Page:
How might such information be used? Figure 3 shows how the fraction of initial conditions for which the linear approximation is deemed acceptable varies as a function of time. These insights are drawn from a radial basis function (RBF) model of the thermally driven rotating fluid annulus (Hide 1958; Read 1992; Smith 1992). This fluid annulus is a classic geophysical fluid dynamics experiment: a laboratory analogy to the earth's midlatitude large-scale circulation (Früh and Read 1997; Hide and Mason 1975). From this figure, differences in the duration of the linear regime for different magnitudes of perturbations can be clearly seen. The two distinct branches of behavior reflect initial perturbations of differing magnitude: in the upper cluster the perturbation δ has an initial magnitude 10 times that of those in the lower branch. Several values of optimization times τ are included, but all yield similar results. Suppose we were interested in the relevance of the linear regime at t = 5. For the smaller perturbations the regime is seen to be a valid approximation for more than 80% of the initial conditions; for the larger perturbations the approximation is valid for less than 10% of cases. Hence if our ensemble formation scheme, for example, relies on validity of the linear approximation at t = 5, we must achieve an initial uncertainty in the initial condition corresponding to that of the upper branch. If we cannot, then there is no reason to believe that the operational ensemble will share the properties of the envisaged ensemble. If we rely upon the linear approximation at t = 15, neither of the magnitudes considered in Fig. 3 are small enough. We return to these results in section 3a(3), but they are introduced here in order to illustrate the utility of knowing the likely duration of the linear regime. Further discussion of the experiment, model, and linear analysis may be found in Gilmour (1998).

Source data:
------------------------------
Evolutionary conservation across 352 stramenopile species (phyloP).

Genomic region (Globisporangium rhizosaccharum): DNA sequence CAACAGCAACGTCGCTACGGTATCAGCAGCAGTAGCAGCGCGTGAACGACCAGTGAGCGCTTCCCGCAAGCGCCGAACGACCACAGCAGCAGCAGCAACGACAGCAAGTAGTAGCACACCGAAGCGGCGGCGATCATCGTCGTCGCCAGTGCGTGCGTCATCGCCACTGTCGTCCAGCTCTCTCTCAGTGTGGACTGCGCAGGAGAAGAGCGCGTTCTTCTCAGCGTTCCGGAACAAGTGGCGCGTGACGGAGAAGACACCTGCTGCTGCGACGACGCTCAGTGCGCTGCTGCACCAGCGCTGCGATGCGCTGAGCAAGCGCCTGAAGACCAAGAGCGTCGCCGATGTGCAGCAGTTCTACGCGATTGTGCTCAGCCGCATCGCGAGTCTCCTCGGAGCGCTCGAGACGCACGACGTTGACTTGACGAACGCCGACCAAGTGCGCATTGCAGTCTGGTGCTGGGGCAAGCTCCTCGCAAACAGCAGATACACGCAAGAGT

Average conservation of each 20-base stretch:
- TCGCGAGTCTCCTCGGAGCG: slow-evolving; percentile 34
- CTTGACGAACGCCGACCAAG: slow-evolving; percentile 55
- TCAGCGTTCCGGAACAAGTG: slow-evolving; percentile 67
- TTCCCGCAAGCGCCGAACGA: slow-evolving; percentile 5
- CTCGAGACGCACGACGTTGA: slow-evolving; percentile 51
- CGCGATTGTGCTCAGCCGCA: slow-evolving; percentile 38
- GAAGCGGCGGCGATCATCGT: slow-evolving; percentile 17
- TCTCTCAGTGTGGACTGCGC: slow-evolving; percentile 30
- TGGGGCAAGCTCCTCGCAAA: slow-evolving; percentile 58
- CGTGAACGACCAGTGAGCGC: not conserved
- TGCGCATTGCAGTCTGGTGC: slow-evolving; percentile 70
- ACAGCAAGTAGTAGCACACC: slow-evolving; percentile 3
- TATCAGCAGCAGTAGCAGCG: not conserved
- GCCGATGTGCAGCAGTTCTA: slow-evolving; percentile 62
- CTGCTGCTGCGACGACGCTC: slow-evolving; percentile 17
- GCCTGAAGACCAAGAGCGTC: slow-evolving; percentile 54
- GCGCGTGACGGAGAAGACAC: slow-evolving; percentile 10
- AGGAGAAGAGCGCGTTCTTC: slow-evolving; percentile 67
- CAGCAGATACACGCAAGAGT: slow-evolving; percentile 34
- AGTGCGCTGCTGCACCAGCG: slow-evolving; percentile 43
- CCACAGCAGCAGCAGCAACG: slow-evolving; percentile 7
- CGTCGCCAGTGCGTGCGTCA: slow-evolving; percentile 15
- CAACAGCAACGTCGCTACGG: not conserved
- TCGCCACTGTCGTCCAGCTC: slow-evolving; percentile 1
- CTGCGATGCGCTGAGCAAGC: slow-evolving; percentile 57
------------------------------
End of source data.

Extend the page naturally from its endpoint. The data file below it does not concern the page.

The breakdown of the linear regime in an operational model has been explored by Buizza (1995). Following Houtekamer and Derome (1994), Buizza utilizes twin perturbations to define the time after which “nonlinearity becomes dominant” in the system as that at which the (anti) correlation between the evolved twin pair perturbations crosses the value of 0.7. In this case the anticorrelation ℓ is given by
i1520-0469-58-22-3525-e4
Note that the correlation measure reflects only the orientation of the evolved perturbations and is blind to their relative magnitudes; if one perturbation grows while the other shrinks, with no change in orientation, the correlation will remain as unity, indifferent to this nonlinear evolution.